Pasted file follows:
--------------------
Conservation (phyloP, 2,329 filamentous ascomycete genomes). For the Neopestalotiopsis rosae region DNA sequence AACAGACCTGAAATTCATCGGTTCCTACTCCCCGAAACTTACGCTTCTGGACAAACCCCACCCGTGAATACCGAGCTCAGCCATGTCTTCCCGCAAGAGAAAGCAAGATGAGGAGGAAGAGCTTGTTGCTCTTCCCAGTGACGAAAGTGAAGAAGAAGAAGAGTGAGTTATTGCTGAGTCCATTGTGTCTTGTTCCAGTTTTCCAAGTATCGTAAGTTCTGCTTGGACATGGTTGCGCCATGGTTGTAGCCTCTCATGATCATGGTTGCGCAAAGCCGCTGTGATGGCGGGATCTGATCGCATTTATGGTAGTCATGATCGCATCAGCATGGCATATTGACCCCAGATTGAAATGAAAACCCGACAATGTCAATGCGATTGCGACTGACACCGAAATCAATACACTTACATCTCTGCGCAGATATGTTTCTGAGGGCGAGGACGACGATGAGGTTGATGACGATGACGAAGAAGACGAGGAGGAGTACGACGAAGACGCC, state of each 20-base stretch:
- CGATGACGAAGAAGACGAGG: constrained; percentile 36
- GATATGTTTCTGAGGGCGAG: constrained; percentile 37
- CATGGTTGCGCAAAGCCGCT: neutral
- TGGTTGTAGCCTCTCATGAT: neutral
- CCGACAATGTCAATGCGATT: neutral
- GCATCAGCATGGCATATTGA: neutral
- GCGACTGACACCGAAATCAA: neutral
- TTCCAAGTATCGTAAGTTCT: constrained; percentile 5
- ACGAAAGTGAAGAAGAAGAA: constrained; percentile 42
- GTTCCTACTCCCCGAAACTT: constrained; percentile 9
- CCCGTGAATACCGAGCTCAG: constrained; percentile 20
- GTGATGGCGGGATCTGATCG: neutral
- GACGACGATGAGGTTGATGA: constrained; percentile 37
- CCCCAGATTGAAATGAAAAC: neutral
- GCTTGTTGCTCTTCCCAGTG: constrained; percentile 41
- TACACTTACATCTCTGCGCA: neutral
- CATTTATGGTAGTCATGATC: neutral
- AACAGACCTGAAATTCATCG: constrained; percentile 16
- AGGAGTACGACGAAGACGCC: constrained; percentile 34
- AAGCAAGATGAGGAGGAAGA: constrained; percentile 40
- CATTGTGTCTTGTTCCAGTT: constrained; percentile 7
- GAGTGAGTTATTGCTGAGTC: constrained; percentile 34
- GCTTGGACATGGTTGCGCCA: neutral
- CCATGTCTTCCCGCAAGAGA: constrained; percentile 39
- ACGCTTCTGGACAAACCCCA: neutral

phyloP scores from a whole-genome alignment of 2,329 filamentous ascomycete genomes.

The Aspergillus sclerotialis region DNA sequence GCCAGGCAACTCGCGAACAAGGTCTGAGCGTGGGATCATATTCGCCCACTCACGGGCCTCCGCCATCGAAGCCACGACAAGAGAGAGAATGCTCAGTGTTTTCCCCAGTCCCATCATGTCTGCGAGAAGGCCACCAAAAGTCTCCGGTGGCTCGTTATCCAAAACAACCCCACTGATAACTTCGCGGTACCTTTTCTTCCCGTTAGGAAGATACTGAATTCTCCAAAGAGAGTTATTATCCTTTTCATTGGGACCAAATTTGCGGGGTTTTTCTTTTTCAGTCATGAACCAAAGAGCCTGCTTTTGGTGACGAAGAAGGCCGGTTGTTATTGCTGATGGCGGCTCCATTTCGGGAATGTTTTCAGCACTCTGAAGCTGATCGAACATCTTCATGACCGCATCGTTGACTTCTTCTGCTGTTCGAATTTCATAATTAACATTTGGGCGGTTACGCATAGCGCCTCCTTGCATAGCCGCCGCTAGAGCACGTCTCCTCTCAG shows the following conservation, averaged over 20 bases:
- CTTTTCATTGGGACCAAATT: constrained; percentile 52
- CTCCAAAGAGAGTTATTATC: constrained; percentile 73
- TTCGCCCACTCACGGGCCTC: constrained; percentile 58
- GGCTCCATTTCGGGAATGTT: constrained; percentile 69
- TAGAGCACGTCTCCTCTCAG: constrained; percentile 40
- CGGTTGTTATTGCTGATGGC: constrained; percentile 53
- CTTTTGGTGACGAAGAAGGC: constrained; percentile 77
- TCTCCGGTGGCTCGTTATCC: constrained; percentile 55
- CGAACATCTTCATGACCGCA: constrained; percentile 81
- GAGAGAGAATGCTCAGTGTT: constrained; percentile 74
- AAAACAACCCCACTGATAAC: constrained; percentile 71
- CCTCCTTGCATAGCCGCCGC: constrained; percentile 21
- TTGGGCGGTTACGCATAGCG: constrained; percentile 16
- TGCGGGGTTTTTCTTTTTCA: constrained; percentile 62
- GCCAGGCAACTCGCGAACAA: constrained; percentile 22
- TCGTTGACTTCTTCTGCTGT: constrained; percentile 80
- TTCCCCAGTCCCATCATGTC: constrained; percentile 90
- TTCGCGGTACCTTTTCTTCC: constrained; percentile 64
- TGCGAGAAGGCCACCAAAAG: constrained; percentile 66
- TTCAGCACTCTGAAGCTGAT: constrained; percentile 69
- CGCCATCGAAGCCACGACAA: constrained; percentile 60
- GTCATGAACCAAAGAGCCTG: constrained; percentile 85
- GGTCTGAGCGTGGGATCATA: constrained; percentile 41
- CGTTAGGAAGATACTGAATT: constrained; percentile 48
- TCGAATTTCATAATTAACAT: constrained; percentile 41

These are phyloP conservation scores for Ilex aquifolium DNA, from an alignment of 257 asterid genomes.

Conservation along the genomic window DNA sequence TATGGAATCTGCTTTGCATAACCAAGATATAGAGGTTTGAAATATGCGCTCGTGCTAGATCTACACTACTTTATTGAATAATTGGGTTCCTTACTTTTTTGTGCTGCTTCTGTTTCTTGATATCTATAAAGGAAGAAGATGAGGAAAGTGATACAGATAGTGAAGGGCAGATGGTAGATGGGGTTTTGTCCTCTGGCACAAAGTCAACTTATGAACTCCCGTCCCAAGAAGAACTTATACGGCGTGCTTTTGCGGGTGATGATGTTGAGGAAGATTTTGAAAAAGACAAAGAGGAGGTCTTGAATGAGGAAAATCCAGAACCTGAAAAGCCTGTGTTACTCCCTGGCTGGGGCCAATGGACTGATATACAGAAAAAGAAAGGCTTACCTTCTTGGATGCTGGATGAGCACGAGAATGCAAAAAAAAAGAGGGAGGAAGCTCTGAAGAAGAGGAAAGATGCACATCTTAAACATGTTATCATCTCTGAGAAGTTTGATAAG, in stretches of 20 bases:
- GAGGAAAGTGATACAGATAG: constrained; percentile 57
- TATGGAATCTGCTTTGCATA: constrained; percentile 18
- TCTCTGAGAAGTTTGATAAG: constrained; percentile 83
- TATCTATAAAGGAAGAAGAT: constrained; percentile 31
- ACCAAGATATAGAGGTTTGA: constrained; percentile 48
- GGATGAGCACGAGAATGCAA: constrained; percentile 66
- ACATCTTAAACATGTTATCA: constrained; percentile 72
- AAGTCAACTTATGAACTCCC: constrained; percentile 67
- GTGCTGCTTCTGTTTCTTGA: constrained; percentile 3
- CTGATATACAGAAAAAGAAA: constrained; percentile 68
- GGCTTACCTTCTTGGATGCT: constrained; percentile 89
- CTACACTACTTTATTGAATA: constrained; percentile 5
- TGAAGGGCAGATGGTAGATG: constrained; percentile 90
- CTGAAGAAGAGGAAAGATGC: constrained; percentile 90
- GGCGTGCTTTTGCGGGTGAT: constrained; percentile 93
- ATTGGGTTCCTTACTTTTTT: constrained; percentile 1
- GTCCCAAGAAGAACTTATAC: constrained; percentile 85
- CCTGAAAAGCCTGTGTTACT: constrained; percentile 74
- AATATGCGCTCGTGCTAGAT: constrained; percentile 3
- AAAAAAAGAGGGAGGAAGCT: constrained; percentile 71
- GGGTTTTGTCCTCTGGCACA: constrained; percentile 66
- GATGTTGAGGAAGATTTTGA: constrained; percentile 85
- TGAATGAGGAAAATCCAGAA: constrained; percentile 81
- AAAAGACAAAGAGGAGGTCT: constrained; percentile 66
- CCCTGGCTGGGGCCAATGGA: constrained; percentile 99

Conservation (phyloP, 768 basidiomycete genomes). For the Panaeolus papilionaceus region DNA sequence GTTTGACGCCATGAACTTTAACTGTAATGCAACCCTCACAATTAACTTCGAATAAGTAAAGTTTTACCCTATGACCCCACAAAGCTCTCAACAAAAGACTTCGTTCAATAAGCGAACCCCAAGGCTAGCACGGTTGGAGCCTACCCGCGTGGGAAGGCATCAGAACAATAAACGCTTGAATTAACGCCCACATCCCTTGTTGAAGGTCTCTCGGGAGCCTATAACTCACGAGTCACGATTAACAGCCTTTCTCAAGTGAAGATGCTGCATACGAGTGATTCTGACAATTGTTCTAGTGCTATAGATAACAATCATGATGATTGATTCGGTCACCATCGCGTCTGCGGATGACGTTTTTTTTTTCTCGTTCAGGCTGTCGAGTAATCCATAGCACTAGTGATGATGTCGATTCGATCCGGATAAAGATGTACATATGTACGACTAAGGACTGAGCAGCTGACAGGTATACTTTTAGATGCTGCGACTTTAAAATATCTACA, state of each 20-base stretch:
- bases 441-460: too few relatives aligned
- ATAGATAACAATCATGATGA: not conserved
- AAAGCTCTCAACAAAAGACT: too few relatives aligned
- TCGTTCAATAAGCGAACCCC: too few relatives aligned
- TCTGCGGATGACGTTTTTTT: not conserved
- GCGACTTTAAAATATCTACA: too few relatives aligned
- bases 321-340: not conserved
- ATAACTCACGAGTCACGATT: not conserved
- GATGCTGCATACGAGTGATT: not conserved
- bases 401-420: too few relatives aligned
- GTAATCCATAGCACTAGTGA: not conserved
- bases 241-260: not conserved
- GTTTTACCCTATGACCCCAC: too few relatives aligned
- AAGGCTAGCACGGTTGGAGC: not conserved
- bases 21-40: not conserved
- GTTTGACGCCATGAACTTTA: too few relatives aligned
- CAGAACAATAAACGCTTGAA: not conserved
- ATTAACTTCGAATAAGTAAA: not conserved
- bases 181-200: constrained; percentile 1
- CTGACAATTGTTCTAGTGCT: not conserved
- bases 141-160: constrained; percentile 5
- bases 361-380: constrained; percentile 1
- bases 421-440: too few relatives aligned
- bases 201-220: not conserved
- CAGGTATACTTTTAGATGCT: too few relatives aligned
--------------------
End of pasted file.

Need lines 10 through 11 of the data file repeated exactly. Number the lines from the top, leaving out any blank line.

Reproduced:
- ACGAAAGTGAAGAAGAAGAA: constrained; percentile 42
- GTTCCTACTCCCCGAAACTT: constrained; percentile 9